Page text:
The wolverine occasionally preys on moose and when cougars and moose coexist, the cougar takes a significant toll on moose yearlings and calves. It is said that only a few moose will die of old age.

Moose Hunting and Economics in Canada

In Canada, the moose is an important economic resource. Hunting alone is said to generate more than five hundred million dollars. They are also an important source of food for those that live in rural regions as well as for the aboriginal people. They are also a draw for tourists to Canadian parklands as many people are curious to see these majestic animals in their native habitat.

Tips for Hunting Canadian Moose

Bagging a bull moose with a magnificent set of antlers is the dream of almost any hunter whether a novice or a seasoned veteran. When hunting moose, it should be noted because of their large size, a rifle of suitable caliber should be used as the weapon so that loss or suffering of the animal is at a minimum. Heavier bullets should be used to ensure a clean kill.

The two methods practiced for hunting Canadian moose is either stand or still hunting. When a hunter practices the still hunting method, it means that they walk quietly and at a slow pace searching for moose in areas where there is sign of plenty. One of the best times to use this method is when crackling leaves in the underbrush are soaked from a heavy rain and allows the hunter to move more stealthily.

Hunting using the stand method is when the hunter positions himself in a spot where they will be undetected and wait for a moose to cross their path. This is by far the most popular method. With either method of hunting it is always recommended that before the actual hunt begins that scouting is done in areas where hunters expect to come upon their prey. Signs that moose are in residence are fresh droppings, moose tracks and vegetation that looks as if it has recently been eaten. Because of their large size, it is often easy to spot where moose have recently been.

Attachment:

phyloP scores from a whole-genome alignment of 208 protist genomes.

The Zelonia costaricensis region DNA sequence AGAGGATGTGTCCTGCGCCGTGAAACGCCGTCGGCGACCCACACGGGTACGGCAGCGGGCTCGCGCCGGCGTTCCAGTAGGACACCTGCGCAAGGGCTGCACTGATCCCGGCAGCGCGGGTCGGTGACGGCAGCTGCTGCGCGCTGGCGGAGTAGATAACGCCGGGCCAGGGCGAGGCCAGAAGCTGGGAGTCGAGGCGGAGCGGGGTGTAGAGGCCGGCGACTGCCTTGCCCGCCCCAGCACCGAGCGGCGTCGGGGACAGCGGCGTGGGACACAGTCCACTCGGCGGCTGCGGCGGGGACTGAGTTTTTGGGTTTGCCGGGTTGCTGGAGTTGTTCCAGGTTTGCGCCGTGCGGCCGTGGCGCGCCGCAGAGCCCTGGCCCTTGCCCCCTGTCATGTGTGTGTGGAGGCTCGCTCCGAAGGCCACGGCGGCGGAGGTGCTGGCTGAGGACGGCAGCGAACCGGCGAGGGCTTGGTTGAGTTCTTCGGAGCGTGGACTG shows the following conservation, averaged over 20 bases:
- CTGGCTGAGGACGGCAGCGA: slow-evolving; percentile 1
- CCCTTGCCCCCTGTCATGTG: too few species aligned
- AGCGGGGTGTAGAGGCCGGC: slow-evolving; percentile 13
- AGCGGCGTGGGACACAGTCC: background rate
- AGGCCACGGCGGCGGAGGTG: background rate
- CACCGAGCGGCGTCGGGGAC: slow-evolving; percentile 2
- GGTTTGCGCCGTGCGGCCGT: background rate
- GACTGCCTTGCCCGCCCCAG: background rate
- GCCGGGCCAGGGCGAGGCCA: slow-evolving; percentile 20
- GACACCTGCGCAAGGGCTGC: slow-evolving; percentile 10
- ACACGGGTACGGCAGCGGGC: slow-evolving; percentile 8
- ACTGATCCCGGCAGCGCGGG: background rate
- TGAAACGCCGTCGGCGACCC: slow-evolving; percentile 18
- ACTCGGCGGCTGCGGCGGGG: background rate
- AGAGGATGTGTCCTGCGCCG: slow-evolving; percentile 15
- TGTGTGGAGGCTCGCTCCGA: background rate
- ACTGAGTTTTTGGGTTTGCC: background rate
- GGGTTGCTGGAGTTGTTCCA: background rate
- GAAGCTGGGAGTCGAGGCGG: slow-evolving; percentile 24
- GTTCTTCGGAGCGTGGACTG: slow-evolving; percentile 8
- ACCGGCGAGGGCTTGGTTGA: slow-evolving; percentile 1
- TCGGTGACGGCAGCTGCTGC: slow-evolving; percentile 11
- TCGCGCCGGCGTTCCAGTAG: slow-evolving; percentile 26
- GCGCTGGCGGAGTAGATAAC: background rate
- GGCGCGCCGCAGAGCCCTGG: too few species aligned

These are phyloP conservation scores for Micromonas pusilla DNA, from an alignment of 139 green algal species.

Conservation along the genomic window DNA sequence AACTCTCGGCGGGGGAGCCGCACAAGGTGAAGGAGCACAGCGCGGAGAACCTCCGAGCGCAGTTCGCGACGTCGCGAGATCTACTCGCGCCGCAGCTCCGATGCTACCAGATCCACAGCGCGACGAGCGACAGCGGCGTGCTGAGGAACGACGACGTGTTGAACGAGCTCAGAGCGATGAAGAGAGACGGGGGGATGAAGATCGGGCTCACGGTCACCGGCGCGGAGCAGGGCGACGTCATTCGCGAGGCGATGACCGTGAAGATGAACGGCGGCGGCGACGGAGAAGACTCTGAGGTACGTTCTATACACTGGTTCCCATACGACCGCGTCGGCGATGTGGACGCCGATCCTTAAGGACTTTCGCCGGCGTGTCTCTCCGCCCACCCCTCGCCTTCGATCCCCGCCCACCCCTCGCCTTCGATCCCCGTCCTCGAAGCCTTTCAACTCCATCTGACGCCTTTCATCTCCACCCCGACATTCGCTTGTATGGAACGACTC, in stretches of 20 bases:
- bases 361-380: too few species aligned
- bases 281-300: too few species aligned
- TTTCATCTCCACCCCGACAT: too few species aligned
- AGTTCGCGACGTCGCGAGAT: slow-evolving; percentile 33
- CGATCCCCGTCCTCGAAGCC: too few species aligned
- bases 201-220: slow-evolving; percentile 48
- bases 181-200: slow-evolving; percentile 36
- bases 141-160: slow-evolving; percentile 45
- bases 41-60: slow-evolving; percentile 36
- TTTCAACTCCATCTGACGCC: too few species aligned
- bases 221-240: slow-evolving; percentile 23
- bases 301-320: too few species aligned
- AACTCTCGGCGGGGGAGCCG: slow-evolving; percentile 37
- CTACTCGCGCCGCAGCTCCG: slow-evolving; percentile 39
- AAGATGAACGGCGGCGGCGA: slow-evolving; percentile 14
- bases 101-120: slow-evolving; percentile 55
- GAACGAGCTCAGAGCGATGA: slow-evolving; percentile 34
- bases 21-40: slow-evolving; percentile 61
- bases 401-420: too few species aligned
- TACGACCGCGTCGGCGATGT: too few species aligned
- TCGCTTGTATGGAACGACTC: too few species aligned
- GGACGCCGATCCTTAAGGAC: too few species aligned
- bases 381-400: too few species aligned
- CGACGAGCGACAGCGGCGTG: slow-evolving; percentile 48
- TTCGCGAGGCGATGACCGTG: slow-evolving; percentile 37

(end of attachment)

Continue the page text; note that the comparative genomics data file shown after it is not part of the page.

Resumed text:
Once the hunter has deemed an area good for spotting his prey, he can find a place where he can stand comfortably in complete quiet to wait for the moose to pass by. Hunters should expect to observe for long periods of time before spotting his prey, so should be well prepared for the wait.

Recommended Equipment for Hunting Canadian Moose

A novice hunter may not be aware that there are a number of items to take along on a moose hunt. A well prepared hunter will have of course his gun and ammunition. A sling is also recommended. Knives and a small chain saw will be utilized if a hunter makes a kill. As the hunter will be spending long hours in the wilderness a thermos with a favorite beverage or soup will also be appreciated. Binoculars for spotting prey should be packed as should a moose call. To ensure hunters can find their way a compass is advised or a GPS device.

Hunting Canadian Moose with an Outfitter

Many hunters hire an outfitter to take some of the work out of hunting Canadian moose. They will know the best spots to hunt, provide much of the equipment and at the end of the day; hunters can retire to a comfortable lodge where a comfortable bed and a filling meal awaits. There are a number of outfitters all across Canada that caters to visiting hunters. Whether a hunter is looking for moose or other large game, an outfitter can take the guesswork out of what areas will have the highest concentration of their prey and usually guarantee a trophy at the end of the hunt.
 
Terms Of Use        Privacy Policy
IP, Trademarks, Copyrights and Domain Names Aggressively Protected by DNattorney.com.
©2005-2010 Discover Canadian Outdoors Ltd.